Here is a recording of the sine oscillator inputs.  There are three sine tones around 440, 1000, and 1400 Hz respectively.  The rest of the processing is as described in the example above.

Filed under: Code, Current Projects, El MuCo, Music, SC3 - Code - Music - More, , , , , , , , , , ,

(tiny) Nifty Codez

I realize from looking through this site that I need to start posting more code (and resulting recordings.) Part of my motivation is that SC3 (now 3.4!) never ceases to amaze me with its possibilities. One can, with a very small amount of code, achieve some incredibly intricate, beautiful sounds. The below is one example.


{var func, ampFunc; func=LFNoise1.kr(LFNoise1.kr(1!2,0.005,0.02)!3,1000!3,1500!3);
ampFunc=LFNoise1.kr(LFNoise1.kr(1!2,0.4,0.5)!3,0.4!3,0.5!3);
FreeVerb.ar(SinOsc.ar(func,func%pi,ampFunc%1), 0.75,0.75);}.play;

The code all fits in one function ( {} ) and involves 6 UGens and a couple of variables. Basically, the LFNoise1 UGens are random line generators. I’ve nested them inside each other to add even more variability in how the randomness occurs, how often and how much the line moves within the given range. This are then duplicated several times for each parameter (using the ! operator) and applied to the sine-tone oscillator’s frequency, phase, and amplitude parameters. All is wrapped in a warm reverberant blanket of FreeVerb for that roomy effect. Note that the way I’m using the ! operator is sort of a hack and creates many redundant versions of the same integers. This can result in channel number mismatches and amplitudes of over 1. To solve this, the code can be simply modified with a Mix UGen that mixes the array of channels down to (in this case) 2 channels, and adding a multiplier of 0.5 ( ) * 0.5}… ) to keep the amplitudes below 1.


{var func, ampFunc; func=LFNoise1.kr(LFNoise1.kr(1!2,0.005,0.02)!3,1000!3,1500!3);
ampFunc=LFNoise1.kr(LFNoise1.kr(1!2,0.4,0.5)!3,0.4!3,0.5!3);
Mix(FreeVerb.ar(SinOsc.ar(func,func%pi,ampFunc%1), 0.75,0.75);)*0.5}.drawAndPlay;

Note the above uses an added method called drawAndPlay which graphs out the above code in GraphViz so one can visually see exactly what’s going on. The below png file (click it) shows what happens behind the scenes.

Here is a recording of the above code. Note: each time the code is run, the results are different, sometimes subtly, sometimes more noticeably.

The beauty of SC3 is that it is extremely customizable/flexible in terms of coding styles. The above code could be condensed even further, and made to fit in a tweet, for example, but for visual and pedagogical purposes I made it more visually self-explanitory.

I will hopefully post more small examples as the summer weeks pass by. Stay tuned, and stay cool.

\sP

Filed under: Code, Phase 1, SC3 - Code - Music - More, , , , , , ,

Towards a Little Chaos

I’ve been reading through Leonard Smith’s Chaos: a Very Short Introduction in my spare time (twice a month.) It is truly fascinating reading (depending on your definition of fascinating) and absolutely enlightening to a recovering philistine groping at the previously eschewed topics of mathematics, physics, and philosophy*. I’m going to post some of the algorithms/systems he describes, realized in the SuperCollider programming language. This may be of some interest to others in my position**.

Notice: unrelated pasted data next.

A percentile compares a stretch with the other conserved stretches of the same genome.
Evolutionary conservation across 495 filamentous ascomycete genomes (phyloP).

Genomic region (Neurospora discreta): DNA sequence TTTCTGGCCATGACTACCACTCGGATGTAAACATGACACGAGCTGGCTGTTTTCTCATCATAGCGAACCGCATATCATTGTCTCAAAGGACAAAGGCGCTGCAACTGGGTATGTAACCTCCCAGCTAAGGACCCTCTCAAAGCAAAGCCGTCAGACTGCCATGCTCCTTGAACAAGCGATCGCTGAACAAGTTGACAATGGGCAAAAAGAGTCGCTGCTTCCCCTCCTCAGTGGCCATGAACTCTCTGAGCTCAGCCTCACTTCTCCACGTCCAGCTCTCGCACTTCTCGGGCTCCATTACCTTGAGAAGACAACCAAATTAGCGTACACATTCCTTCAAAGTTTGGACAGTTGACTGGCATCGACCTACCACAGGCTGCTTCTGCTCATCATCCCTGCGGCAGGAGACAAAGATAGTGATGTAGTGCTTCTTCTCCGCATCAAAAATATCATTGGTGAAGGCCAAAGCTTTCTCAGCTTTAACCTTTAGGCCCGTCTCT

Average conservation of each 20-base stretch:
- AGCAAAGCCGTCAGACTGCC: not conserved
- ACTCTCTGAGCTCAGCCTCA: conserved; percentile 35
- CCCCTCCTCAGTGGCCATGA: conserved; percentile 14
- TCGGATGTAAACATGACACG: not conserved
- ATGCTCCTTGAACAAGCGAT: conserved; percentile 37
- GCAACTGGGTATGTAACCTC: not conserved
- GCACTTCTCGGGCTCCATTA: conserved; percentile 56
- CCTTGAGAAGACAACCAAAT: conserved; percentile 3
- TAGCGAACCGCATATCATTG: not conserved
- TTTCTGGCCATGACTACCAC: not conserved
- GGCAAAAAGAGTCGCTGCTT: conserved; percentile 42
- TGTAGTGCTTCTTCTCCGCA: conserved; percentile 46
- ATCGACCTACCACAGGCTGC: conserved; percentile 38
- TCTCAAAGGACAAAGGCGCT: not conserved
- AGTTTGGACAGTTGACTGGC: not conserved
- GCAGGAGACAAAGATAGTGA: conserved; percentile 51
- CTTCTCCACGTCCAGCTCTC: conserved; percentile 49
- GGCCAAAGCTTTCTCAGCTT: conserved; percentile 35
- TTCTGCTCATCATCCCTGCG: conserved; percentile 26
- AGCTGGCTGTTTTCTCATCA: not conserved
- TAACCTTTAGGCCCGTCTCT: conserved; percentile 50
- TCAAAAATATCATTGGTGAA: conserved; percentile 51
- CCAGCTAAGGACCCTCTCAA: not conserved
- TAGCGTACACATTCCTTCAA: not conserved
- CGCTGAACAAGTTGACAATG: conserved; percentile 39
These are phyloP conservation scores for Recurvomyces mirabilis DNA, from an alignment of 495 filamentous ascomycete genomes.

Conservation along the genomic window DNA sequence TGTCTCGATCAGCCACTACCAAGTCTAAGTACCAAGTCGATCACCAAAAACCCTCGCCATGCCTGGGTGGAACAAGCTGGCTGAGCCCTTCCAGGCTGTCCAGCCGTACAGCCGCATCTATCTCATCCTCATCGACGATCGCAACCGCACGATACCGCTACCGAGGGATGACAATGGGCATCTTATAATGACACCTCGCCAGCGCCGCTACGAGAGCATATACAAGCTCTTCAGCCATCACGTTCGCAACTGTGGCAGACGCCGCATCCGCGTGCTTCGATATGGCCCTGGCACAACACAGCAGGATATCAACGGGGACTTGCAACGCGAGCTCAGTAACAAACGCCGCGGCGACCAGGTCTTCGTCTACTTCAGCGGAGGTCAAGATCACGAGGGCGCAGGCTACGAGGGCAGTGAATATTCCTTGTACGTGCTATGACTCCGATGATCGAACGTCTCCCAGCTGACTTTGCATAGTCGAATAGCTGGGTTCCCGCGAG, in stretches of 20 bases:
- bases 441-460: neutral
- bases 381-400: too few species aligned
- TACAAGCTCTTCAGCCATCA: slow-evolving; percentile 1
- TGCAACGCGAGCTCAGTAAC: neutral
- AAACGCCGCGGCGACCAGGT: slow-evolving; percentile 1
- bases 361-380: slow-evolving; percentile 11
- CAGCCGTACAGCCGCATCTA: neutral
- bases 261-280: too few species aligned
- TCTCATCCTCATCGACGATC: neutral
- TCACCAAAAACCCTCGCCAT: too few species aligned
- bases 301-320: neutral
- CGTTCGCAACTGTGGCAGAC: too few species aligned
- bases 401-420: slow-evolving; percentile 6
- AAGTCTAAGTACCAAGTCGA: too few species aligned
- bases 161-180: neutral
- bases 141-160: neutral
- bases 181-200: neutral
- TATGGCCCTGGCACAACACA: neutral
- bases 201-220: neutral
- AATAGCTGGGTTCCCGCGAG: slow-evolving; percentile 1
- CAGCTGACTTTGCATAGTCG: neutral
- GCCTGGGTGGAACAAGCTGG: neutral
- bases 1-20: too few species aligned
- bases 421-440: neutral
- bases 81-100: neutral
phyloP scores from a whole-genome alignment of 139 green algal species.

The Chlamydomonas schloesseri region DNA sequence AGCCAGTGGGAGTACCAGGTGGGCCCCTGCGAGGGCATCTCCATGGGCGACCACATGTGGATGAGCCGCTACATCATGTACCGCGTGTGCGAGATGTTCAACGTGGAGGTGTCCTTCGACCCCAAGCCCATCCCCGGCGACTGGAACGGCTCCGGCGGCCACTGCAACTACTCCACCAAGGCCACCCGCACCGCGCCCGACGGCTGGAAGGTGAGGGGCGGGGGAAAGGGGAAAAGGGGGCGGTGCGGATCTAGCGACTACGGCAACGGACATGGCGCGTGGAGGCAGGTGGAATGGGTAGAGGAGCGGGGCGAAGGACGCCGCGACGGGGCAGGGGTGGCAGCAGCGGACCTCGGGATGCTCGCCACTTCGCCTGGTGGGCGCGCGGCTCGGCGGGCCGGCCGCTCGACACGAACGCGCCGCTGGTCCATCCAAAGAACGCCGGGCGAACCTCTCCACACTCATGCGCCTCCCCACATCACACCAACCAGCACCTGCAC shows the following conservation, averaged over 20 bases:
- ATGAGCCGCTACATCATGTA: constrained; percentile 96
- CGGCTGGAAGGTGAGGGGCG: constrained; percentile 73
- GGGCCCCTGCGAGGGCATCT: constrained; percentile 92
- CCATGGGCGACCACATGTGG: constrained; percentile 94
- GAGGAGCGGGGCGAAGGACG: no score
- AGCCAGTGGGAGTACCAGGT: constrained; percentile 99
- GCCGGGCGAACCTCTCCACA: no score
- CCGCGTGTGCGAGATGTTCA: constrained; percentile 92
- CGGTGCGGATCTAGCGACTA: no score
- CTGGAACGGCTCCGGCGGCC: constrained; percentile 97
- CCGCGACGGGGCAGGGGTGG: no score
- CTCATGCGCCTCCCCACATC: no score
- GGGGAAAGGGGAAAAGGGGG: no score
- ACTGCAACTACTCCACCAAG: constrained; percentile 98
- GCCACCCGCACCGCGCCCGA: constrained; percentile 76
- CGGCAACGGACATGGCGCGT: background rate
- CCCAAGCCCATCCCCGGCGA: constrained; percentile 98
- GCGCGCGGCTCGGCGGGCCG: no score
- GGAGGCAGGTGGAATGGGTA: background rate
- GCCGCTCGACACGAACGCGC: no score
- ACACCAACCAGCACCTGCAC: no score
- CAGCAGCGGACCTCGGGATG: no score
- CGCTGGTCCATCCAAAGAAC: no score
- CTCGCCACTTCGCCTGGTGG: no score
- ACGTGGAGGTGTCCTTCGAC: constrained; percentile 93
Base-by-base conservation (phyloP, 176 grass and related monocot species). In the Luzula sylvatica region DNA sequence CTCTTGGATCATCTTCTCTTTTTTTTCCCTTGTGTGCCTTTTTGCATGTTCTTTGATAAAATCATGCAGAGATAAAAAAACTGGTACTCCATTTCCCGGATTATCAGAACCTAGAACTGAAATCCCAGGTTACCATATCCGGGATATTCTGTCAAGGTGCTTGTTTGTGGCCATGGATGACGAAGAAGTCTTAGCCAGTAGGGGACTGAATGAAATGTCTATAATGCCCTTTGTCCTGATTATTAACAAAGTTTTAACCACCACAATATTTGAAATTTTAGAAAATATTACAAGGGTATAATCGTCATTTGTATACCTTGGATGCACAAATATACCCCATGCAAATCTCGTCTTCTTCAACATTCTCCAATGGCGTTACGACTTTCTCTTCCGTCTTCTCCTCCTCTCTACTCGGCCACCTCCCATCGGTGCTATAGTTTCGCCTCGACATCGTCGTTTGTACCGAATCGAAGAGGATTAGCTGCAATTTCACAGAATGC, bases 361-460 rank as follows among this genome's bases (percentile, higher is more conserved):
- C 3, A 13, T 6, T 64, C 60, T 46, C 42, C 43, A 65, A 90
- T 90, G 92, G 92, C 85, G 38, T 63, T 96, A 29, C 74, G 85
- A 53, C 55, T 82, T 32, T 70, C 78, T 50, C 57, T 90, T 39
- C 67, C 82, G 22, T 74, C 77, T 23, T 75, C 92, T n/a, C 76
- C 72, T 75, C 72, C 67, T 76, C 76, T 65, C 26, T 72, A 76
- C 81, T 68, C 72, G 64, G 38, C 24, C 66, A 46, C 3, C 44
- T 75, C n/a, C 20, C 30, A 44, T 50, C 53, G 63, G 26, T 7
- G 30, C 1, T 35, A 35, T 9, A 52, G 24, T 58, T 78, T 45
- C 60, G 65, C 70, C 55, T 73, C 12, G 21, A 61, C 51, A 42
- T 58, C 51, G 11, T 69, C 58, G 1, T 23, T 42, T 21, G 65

Full Logistic Map

“Subtract X2 from X, multiply the difference by 4 and take the result as the new value for X.”

If X is given a value of 0.5, the results are relatively uninteresting. (0.5,1,0,0,0,0,0,0,0…)

However, if the value 0.876 (that of the example in the book) or something similar is used, the results are more interesting.

(
r = Routine.new ( {
y = List[];
x = rrand(0.869, 0.883);
250.do ( { y.add( {x = 4*(x-(x.squared)) }.value) } );
y.asArray.plot;
} );
AppClock.play(r);
)


fulllogisticmap2

fulllogisticmap1

As the author points out, notice that while a statistician may pronounce the results random, the physicist may find predictability. It should be noted that in the author’s example, x was always 0.876 and therefore the system was deterministic. By changing x to a random number (linearly picked from a given range) I’ve made the system stochastic.

AC Map (Stochastic Dynamical System)

Any dynamical system whose rule does not require a random number may be said to be deterministic. Any dynamical system whose rule requires a random number may be said to be stochastic.

“Divide X by 4, then subtract 1/2 and add a random number R to get the new X.”

(
r = Routine.new ( {

y = List[];
x = 1;

250.do ( { y.add( { x = (x/4) + rrand(0,1) }.value) } );

y.asArray.plot;
} );
AppClock.play(r);
)


acmap2

acmap1

Note: this system is incomplete without defining R. The random number picking algorithm is a system of its own. In the above, a linear distribution with even 0-1 float return was employed. The author notes that it is sufficient to specify (for R) what distribution is used (linear, Gaussian, etc.)

I’ll try to add more of these as I read. They may also appear in new posts.

*I was a lofty romantic — the only “reality” to me at one point was the realization of idealized sound-art (composition.)

** The likelihood of any other person actually finding themselves in anything that could be considered remotely close to “my position” is statistically very small. Realizing this, this post is then for my personal edification.

Filed under: Code, Miscellany, Phase 1, , , , , , ,

G O I N G S O N : L O C A L (ISH)

fritz Art of Fritz Horstman
kane Music of Brian Kane
fritz Hartford Phase Shift
fritz Hartford Sound Alliance
Lique Art of Philip Lique
Lique Music of Matt Sargeant
strycharz Art of Heather Strycharz
uncertainty Uncertainty Music Series

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Handmade instruments by Scott Petersen and Brian Kane at Artspace New Haven